Catalyst substrate was fixed in a ceramic alumina boat in the tubular ceramic reactor (Figure 1). Calcination was carried out at 350°C with nitrogen gas flow rate of 200 mL/min for 2 h into the CVD reactor under atmospheric pressure. The solid was then reduced by hydrogen gas at 400°C and 120 mL/min flow rate for 2 hr. The reduced catalysts were, then, cooled down to ambient temperature and weighed to determine the amount of moisture present. The synthesis of CNF was carried out on the reduced catalysts by the CVD reactor at atmospheric pressure and in the presence of a C6H6/H2 mixture (total flow rate, 20 and 100 mL/min) at 650°C [25]. The raw CNF was cooled down to ambient temperature followed by measurement of the product weight. The processes of calcination, reduction, and growth processes of CNF were done for the four different weight percent samples of the catalyst. The best samples in terms of the percentage yield were chosen for further studies. The yield was calculated from the difference between the weight of the sample after calcination and reduction were done (before CNF growth) and its weight after the growth of CNF completed.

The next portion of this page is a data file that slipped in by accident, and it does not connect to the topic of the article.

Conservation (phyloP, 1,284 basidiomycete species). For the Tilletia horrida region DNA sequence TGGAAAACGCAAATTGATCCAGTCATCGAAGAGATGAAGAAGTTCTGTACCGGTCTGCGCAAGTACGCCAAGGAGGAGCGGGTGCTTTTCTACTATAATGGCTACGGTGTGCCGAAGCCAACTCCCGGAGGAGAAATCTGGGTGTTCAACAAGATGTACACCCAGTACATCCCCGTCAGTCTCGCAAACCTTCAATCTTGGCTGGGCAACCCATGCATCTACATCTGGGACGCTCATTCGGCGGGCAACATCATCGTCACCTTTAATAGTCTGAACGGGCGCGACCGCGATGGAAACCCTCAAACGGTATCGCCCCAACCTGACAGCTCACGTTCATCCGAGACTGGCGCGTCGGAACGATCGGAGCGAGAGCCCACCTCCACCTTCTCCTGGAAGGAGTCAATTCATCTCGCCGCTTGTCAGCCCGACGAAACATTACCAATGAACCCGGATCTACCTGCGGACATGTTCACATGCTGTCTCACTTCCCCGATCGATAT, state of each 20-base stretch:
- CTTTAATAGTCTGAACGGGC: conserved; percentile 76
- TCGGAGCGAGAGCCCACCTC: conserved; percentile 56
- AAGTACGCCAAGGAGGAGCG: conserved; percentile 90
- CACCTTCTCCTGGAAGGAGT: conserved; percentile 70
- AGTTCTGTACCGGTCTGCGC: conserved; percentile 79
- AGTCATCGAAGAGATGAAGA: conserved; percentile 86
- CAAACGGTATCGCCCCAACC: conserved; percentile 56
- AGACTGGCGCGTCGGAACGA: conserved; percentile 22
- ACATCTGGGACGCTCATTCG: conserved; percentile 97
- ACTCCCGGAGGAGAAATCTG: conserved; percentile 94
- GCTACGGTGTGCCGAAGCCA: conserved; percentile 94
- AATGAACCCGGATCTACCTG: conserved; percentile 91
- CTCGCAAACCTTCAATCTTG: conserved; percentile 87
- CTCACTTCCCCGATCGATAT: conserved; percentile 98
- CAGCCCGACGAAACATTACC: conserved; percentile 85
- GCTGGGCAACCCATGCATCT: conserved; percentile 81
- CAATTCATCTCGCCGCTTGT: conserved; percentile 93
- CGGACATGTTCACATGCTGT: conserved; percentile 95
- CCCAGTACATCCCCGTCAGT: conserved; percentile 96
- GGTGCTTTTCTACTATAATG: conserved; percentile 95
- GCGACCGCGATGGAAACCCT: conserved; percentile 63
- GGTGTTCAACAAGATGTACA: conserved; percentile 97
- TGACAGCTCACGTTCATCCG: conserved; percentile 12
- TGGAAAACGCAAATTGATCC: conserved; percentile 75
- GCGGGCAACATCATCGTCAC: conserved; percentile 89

Figure 1: Schematic diagram of multipurpose triple stage CVD system.

3. Results and Discussion

3.1. Effect of Ni Catalyst on CNF Yield

After the impregnation, calcination, and reduction of the catalyst and the growth of the CNF, the product was weighed and the yield, %, of the grown CNF was determined by using the formula (1), where and were the initial and final weights of the impregnated substrate (PACs). The results are shown in Table 1.

Table 1: Yield percentage of the CNF growth on impregnated PAC.